Lola Montez, the Irish 'Spanish dancer' who horsewhipped her enemies

Renowned for her beauty and her temper, Lola caused trouble in Europe and America

Portrait of Irish born actress and dancer Lola Montez (1818-1861). Photo by Time Life Pictures/Mansell//Getty Images

Portrait of Irish born actress and dancer Lola Montez (1818-1861). Photo by Time Life Pictures/Mansell//Getty Images

 

Lola Montez took orders from nobody, be it her mother, her husband, a king, or society in general. Cross this “Spanish dancer” and you faced a horsewhipping. She was born Eliza Gilbert about 1820 (her gravestone says 1818 in Limerick, her baptismal cert 1821 in Sligo), the daughter of Edward Gilbert, a British soldier serving in Co Cork, and Eliza Oliver.

The young Eliza accompanied her parents to India, although she was later sent abroad to be educated, first to Scotland, and later Paris and Bath. Her beauty and temper developed in parallel, and in 1836 her mother planned to marry her off to the 64-year-old adjutant-general of Bengal. Eliza promptly eloped to Ireland with a soldier on leave, Capt Thomas James. She married him in Co Meath in 1837.

They returned to India but she did not settle into colonial life, and the marriage collapsed. She headed home to England, having an affair with a fellow passenger on the journey. James sued for divorce, and a decree was granted that did not allow either party to remarry.

Deciding on a career on the stage, she took lessons in dance before making her debut at the Haymarket on June 3rd, 1843 as “Lola Montez”. A spurned suitor led a protest against her, cutting short her London career, and she moved to the Continent, where her notoriety grew.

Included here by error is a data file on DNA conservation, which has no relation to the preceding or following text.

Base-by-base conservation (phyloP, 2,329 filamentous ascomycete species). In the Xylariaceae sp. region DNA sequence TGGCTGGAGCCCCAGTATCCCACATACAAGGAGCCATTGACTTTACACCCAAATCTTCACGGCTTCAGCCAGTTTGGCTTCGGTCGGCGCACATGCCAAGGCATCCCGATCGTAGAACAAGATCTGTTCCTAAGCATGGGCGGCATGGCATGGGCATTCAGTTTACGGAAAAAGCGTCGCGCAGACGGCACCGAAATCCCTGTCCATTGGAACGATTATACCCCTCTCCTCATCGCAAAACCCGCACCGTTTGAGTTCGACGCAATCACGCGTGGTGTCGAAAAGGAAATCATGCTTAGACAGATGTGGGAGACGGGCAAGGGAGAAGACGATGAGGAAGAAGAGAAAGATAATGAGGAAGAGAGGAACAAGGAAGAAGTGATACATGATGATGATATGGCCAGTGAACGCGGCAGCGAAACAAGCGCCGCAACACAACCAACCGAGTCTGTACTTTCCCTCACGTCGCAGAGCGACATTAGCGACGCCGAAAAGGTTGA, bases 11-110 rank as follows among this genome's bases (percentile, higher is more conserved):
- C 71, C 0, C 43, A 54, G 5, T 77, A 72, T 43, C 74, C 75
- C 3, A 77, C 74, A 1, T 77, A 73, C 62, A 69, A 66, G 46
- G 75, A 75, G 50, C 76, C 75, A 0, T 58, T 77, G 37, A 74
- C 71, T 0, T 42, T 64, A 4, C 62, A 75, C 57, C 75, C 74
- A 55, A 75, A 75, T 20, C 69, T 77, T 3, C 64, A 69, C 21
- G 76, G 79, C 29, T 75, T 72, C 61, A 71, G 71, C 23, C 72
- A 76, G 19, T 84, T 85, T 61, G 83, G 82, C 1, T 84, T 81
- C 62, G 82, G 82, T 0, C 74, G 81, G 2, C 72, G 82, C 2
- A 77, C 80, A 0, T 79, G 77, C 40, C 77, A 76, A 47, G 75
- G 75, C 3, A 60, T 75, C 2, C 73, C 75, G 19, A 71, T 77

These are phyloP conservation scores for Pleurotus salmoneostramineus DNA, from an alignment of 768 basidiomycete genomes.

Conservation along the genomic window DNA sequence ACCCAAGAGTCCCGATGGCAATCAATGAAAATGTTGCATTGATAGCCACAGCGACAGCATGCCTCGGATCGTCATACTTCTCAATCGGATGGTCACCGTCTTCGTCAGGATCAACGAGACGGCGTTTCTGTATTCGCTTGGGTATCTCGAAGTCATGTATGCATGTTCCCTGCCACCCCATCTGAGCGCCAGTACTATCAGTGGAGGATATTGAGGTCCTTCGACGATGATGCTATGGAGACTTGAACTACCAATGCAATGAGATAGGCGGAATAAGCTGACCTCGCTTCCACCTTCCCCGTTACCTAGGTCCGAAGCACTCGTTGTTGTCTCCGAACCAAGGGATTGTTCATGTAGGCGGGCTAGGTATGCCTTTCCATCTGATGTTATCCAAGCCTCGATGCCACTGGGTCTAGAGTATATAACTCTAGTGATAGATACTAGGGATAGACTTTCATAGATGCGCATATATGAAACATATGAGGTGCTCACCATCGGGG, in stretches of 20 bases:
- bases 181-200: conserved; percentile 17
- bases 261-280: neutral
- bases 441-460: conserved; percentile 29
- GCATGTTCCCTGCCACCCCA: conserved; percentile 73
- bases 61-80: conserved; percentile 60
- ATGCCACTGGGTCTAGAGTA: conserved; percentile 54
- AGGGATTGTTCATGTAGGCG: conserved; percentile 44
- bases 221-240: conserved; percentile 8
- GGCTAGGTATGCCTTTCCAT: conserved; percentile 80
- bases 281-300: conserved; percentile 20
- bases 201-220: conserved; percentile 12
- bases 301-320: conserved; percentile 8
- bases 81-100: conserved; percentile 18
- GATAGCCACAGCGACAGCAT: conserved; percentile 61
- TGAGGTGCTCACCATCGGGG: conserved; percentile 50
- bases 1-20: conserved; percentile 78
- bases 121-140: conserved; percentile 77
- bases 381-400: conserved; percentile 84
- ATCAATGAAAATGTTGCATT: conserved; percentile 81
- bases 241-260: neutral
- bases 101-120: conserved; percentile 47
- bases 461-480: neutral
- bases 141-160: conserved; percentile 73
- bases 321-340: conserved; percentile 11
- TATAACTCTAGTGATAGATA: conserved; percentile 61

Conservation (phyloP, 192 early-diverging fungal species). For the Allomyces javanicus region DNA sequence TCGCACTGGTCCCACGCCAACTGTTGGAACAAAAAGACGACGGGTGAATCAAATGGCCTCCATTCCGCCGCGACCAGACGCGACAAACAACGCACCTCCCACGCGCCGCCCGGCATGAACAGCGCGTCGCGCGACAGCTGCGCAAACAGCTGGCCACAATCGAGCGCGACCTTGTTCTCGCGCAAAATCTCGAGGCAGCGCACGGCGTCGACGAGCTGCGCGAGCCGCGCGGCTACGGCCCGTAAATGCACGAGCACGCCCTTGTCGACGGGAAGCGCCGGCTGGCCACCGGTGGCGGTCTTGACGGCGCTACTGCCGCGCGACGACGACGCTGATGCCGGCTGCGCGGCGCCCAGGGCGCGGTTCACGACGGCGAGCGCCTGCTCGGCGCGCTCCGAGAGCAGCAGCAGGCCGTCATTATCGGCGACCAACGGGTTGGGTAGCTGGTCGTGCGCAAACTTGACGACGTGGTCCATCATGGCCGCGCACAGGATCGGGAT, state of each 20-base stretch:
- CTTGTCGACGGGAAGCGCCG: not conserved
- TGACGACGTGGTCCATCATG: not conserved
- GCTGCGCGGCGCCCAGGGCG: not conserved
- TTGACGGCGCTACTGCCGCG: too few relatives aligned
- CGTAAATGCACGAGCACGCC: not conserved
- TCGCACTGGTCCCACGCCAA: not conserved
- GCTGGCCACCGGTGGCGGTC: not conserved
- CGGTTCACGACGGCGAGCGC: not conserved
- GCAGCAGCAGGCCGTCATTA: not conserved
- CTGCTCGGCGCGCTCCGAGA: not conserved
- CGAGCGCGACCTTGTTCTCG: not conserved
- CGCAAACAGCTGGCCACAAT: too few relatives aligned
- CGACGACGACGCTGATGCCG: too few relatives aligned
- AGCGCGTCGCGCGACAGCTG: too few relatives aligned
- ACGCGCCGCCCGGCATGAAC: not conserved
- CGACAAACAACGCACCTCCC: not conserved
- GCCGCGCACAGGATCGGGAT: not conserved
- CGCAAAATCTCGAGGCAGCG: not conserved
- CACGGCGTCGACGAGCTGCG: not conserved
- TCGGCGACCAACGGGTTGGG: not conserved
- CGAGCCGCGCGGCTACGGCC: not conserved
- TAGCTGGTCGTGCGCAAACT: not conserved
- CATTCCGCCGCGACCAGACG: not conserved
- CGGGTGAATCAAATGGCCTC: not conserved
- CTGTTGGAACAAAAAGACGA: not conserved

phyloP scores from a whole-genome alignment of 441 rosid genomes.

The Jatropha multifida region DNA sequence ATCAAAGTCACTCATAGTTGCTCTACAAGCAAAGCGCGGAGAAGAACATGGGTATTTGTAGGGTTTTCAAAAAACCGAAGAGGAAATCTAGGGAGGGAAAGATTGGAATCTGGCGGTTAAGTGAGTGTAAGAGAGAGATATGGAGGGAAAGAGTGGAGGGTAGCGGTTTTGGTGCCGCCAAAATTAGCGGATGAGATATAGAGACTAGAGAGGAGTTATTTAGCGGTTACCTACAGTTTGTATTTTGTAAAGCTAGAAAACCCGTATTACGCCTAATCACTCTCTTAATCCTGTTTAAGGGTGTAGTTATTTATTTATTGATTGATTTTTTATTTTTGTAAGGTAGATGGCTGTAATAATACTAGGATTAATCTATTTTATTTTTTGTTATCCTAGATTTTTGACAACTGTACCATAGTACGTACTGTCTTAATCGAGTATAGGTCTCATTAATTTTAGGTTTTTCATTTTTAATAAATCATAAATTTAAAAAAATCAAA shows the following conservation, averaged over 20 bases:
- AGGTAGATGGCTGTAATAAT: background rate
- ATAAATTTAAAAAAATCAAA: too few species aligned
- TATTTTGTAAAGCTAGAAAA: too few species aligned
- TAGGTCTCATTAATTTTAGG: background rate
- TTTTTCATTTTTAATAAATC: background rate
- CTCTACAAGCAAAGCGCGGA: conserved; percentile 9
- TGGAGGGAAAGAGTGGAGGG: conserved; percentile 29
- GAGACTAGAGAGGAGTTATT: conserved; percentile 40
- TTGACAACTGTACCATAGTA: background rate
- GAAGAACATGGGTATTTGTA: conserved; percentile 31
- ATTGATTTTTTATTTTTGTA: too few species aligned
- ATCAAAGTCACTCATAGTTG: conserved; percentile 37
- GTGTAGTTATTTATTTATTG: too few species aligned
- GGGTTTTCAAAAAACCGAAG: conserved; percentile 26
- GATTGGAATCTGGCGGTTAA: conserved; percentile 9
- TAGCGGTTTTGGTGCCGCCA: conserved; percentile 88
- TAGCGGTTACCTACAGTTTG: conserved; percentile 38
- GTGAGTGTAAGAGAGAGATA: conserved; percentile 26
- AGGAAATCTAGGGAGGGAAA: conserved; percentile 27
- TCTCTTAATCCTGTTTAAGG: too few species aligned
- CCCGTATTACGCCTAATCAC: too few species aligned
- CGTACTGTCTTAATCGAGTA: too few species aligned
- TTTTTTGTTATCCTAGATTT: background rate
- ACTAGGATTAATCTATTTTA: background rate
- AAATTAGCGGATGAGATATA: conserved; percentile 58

In Germany she assaulted a policeman with a horsewhip, and this episode entered “Lola Montez” mythology - in later years she always carried a whip, frequently using it.

In Paris in 1844, she had numerous affairs, with, among others, Franz Liszt, Alexandre Dumas, and editor Charles Dujarier, who was killed in a duel in 1845. After the trial for Dujarier’s murder, where Montez asserted she would have been happy to fight in her lover’s place, she pursued Liszt to Bonn, where she demanded entrance to a male-only banquet, danced on a table, and caused general consternation.

She arrived in Bavaria in September 1846 and soon made a conquest of the elderly king, Ludwig I, signing herself proudly as the king’s mistress. The bewitched king made her Countess of Landsfeld in 1847, but she was resented by Bavarian society, whom she had no qualms in offending, and riots broke out against her in 1848. The growing weight of hostility became intolerable; Ludwig expelled her from the country on March 17th, and abdicated a few days later.

Returning to England, she took a second husband, George Trafford Heald, a cornet in the 2nd Life Guards. She was arrested for bigamy, but they fled to the Continent, where the marriage soon ended.

She moved to the US in 1851, dancing, and performing in a play which gave a self-serving account of her time in Bavaria. She took on a third marriage (Heald drowned in 1850), to Patrick Purdy Hull, owner of the San Francisco Whig, giving her name as Maria Dolores Eliza Rosana Landsfeld Heald. This marriage also ended quickly, and in 1855 she toured Australia with mixed success, before returning to the US in 1857.

By now she was in her late 30s. She reinvented herself once more, as a lecturer, speaking on her life and heroines of history. She returned to Ireland in 1858, speaking in Limerick and Cork, with a final lecture in Dublin, “America and its people”. She toured Britain before returning to America in 1859. She suffered a massive stroke in June 1860 and died on January 17th, 1861 in New York.

Based on Patrick M Geoghegan’s biography of Eliza Gilbert (edited for this article by Clare McCarthy) in the Royal Irish Academy’s Dictionary of Irish Biography

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